“That (sophomore) season I was too quick to run, though. If a situation came up that I wasn’t too comfortable with I just took off and ran. I didn’t want to lose yards, and most of my ability was running. I guess I was still feeling out the position.”
Stewart wasn’t anywhere near satisfied with his debut.
“I think my turning point was at the end of my sophomore season, when I dedicated myself to working hard to get better,” he explained. “The coaches had faith in me, so I felt I couldn’t waste that opportunity. I had to work hard.
“So this season, with a lot of help from the coaches, I learned to manage my game better and I learned to manage situations better.”
But better wasn’t enough, either, because Stewart couldn’t help but talk about the interception he threw in the red zone during a season-opening 20-16 loss to eventual District 1-AAAA playoff qualifier Plymouth-Whitemarsh, or the interception he threw in a 42-28 loss to unbeaten PAC-10 champion Pottsgrove.
“Rasaan is a perfectionist,” Reed said.
“That I am,” Stewart acknowledged. “I am my harshest critic. I get mad at myself when I make a mistake. The interception against Plymouth-Whitemarsh and the other against Pottsgrove… I have to be better than that and help my team.
“You always have to get better, and I have to get better and improve in pressure situations. I have to stay focused. I can’t let a score or the time (in the game) bother me. That comes with experience. But I want to be perfect.”
Needless to say, the numbers he produces, as impressive as they may be, are meaningless to Stewart unless they add up to wins and championships.
But Reed thinks they may, especially with him directing the hurry-up, no-huddle Vikings offense.
“Rasaan makes it happen,” Reed said. “Our offense is perfect for him. We try to create a sense of urgency, and we want our offense to play with a sense of urgency. Rasaan is the guy who can handle that pace and remain mentally sharp. He’s not the patient type because he wants to go all the time.”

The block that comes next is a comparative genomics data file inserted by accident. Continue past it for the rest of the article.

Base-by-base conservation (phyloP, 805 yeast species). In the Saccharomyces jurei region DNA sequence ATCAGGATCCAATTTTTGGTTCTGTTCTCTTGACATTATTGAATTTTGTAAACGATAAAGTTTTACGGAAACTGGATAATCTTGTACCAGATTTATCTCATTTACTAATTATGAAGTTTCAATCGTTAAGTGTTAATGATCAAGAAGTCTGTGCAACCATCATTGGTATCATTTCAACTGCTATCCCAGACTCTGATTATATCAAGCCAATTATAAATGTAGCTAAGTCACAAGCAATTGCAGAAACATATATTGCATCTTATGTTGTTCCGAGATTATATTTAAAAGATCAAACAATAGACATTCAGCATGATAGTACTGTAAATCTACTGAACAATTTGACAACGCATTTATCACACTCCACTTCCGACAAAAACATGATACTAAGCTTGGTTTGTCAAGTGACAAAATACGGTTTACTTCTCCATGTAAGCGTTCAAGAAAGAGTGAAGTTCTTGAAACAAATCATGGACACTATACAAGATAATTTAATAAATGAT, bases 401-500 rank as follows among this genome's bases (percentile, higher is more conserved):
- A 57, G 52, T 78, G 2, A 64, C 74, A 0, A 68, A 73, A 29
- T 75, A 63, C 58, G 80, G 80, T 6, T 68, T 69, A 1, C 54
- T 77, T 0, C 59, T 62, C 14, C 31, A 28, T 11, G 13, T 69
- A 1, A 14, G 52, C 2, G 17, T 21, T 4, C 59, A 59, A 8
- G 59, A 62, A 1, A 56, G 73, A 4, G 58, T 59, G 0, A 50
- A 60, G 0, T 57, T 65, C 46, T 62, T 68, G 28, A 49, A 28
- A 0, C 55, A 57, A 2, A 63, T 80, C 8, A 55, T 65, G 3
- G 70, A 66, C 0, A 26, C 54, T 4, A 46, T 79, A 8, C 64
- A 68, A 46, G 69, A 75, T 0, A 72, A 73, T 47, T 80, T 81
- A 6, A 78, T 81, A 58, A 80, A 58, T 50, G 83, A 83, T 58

That was never more evident than this past season.
Stewart, who carries a 3.5 grade-point average in the classroom, became the first quarterback to run for more than 1,000 yards in a Pioneer Athletic Conference season (league games only). And his 2,285 total yards in league play was the third-best single-season mark in the history of the Pioneer Athletic Conference.
And while going full-time on offense, he did the same on defense.
“I’d ask him at times if he needed a breather,” Reed said. “His response was always the same, ‘I’m not coming out coach.’ He’s so competitive … just an unbelievable competitor.
“And he plays defense with such passion. As crazy as it may sound, he’s probably better on defense. Most of the time this season, we didn’t even notice him on defense because he did such a great job.”
Just not quite as good a job as Rasaan Stewart feels he’s capable of.
“I think about football every day,” he said. “This was a good season, but I definitely want (Perkiomen Valley) to win a PAC-10 championship and get into the playoffs. I want to see what that’s like.”
“I don’t know of anyone who will work harder to achieve that than Rasaan,” Reed added.